Cahors loses 60 to 70 % of its crop to frost

Monday May 13 2019 by Vitisphere

“The clusters do not look good in the vineyards. It is difficult to know what the outcome will be”, comments Philippe Bernéde.“The clusters do not look good in the vineyards. It is difficult to know what the outcome will be”, comments Philippe Bernéde. - Photo credit : DR

On May 5 and 6, temperatures plummeted to -4°C in the vineyards of Cahors, causing frost whose magnitude appears to be increasingly significant. According to the latest estimates, 3,500 hectares were affected, from the banks of the river to the plateau, causing 60 to 70% of crop losses. “This is a little less than the 2017 frost (causing 80% losses), but it's still catastrophic. After shatter in 2013 and frost in 2017, this will be the third small harvest in six years. That’s every other year!” said an appalled Pascal Verhaeghe, chairman of the Cahors wine marketing board (UIVC), adding, "Every day, we see more damage than the day before”.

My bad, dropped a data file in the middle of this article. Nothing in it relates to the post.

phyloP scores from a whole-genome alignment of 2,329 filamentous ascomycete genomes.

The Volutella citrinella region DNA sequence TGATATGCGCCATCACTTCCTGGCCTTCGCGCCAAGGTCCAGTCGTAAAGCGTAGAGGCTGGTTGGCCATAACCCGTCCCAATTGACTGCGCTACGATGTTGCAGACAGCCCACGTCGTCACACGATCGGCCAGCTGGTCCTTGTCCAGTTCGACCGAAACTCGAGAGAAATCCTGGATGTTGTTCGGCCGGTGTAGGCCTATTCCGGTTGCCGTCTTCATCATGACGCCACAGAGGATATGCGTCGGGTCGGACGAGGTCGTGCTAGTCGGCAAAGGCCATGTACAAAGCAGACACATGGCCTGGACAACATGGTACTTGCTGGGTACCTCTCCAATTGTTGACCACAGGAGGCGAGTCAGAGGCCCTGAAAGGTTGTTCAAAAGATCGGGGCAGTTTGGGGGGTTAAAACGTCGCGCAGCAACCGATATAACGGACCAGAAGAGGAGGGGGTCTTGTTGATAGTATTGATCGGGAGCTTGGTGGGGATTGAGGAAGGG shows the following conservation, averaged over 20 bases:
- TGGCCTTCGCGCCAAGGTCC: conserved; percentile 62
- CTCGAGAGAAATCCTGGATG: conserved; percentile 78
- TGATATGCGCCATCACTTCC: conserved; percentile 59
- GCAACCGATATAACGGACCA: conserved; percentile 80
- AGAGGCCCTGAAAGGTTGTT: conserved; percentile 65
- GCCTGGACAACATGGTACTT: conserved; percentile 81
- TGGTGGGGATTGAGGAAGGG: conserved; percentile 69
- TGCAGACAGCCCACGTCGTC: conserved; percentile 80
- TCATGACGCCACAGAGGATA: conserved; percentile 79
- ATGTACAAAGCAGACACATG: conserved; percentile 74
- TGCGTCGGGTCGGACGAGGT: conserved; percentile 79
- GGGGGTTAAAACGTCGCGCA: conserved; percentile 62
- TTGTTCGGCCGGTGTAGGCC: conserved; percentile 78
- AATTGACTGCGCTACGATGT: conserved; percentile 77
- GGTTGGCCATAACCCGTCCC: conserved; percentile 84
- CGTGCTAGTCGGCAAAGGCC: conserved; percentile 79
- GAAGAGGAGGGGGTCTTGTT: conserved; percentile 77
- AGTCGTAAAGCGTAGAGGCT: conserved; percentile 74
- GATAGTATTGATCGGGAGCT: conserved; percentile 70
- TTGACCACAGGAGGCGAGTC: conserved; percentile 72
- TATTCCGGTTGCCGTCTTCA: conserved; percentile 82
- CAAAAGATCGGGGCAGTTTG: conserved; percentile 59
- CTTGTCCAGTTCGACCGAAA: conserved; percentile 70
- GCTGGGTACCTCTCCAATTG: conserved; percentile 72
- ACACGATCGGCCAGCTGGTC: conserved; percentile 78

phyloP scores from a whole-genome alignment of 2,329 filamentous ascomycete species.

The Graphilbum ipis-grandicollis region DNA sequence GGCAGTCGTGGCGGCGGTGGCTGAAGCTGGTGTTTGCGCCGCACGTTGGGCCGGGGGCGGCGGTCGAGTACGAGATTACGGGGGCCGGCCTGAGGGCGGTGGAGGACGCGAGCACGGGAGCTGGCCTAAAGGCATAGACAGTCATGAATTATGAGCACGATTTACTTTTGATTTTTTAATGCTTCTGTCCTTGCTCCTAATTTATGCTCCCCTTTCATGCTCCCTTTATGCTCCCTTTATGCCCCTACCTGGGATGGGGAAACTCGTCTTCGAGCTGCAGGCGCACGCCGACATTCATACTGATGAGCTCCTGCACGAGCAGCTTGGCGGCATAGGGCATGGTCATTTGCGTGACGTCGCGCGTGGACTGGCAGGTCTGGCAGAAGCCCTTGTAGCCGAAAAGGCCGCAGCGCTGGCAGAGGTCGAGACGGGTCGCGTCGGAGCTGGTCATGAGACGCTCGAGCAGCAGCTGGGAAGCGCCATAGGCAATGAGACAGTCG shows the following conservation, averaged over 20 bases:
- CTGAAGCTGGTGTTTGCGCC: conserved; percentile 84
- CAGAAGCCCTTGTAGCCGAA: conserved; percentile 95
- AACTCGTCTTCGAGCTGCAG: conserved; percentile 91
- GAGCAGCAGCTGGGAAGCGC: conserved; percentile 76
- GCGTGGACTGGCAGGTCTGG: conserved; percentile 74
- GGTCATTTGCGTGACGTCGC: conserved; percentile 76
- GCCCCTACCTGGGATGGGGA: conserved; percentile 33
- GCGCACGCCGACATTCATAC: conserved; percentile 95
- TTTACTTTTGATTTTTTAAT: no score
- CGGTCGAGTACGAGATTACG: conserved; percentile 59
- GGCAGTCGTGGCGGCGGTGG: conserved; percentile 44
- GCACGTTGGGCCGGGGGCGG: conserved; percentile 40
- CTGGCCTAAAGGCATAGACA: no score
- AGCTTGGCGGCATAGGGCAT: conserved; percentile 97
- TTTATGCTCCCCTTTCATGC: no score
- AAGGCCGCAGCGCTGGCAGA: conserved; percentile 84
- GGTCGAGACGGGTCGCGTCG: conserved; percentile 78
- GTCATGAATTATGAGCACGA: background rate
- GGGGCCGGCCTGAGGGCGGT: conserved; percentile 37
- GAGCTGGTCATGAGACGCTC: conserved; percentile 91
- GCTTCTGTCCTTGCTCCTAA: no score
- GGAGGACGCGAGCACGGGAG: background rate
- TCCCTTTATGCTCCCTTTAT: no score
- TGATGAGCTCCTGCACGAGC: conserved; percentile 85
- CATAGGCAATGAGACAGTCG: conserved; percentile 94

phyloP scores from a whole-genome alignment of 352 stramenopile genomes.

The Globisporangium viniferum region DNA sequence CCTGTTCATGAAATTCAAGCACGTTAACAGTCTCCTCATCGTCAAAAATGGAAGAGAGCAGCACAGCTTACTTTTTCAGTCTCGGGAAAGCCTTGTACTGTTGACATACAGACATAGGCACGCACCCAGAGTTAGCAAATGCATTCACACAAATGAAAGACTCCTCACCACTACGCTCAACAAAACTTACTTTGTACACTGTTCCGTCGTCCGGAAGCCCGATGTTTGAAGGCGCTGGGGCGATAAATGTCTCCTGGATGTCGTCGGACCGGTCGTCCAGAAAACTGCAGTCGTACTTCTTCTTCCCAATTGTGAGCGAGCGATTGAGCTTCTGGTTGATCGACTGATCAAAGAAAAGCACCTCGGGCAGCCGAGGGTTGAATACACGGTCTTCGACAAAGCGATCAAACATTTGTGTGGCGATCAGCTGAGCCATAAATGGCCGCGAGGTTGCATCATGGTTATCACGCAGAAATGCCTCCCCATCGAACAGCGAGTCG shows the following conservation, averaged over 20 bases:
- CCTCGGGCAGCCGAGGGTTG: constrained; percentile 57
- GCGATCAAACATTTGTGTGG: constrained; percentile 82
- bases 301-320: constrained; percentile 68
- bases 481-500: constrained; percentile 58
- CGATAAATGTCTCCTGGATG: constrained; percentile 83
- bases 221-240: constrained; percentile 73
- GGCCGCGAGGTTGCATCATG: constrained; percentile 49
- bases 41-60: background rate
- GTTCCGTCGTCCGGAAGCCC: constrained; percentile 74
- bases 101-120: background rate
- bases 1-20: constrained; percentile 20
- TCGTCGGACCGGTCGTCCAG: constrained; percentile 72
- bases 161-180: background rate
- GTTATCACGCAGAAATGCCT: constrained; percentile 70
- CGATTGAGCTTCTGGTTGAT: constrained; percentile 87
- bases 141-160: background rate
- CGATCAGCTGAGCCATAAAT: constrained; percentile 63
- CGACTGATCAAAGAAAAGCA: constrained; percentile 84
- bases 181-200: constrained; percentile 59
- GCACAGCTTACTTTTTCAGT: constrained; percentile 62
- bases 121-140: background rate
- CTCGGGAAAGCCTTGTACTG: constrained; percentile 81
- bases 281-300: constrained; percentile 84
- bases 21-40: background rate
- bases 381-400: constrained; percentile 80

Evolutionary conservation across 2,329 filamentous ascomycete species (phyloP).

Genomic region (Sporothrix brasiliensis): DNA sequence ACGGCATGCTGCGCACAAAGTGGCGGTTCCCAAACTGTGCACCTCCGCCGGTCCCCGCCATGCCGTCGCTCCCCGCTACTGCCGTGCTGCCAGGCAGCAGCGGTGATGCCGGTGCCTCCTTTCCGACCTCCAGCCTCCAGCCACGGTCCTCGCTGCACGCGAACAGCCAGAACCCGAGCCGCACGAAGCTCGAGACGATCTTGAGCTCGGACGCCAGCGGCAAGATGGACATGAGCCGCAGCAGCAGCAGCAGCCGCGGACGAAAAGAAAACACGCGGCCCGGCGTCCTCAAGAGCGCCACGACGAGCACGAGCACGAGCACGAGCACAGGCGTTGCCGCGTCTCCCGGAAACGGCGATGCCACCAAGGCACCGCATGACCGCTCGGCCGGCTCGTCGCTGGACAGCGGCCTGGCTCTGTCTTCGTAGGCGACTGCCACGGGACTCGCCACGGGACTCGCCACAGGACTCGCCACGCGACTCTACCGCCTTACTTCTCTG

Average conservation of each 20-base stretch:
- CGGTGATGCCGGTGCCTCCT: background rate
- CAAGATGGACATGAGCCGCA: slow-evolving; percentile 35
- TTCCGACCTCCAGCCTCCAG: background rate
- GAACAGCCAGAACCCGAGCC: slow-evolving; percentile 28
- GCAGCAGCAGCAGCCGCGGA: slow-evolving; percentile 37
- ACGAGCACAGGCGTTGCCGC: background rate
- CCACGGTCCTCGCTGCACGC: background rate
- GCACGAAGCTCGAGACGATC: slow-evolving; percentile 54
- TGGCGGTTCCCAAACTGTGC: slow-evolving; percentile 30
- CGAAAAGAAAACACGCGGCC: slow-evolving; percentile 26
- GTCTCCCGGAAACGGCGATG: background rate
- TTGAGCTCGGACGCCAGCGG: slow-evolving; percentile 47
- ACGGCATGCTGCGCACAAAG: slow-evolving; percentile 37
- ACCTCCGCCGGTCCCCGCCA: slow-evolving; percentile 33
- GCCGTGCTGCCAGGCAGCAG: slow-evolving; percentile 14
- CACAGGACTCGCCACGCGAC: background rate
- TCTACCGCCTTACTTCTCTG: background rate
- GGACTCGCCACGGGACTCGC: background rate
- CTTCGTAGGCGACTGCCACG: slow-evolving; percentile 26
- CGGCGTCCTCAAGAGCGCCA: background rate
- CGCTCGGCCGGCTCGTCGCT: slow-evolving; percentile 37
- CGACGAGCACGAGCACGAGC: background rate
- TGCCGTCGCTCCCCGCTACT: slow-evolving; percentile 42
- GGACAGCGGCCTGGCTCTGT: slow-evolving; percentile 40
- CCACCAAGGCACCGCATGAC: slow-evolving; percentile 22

Unpleasant surprise

We thought we were doing all right. But it took three days to see the clusters that we thought were unharmed go brown... they turn brown and soon fall”, said devastated winegrower Philippe Bernéde from Clos la Coutale. Morale in the vineyards of Cahors is at its lowest and growers are concerned that crop losses could get even worse. “We're not very optimistic”, sighs Maurin Bérenger, chairman of the Cahors producers’ organisation, pointing out that “the vines were at an advanced stage. It is unlikely that there will be any secondary buds coming through. And Malbec being very sensitive, there is a high risk of shatter... The priority is to preserve the grapevines so that they can be successfully pruned and grow well in 2020.” With 300 ha already affected by hail on April 25, the situation is likely to be critical for many areas.

 

 

 

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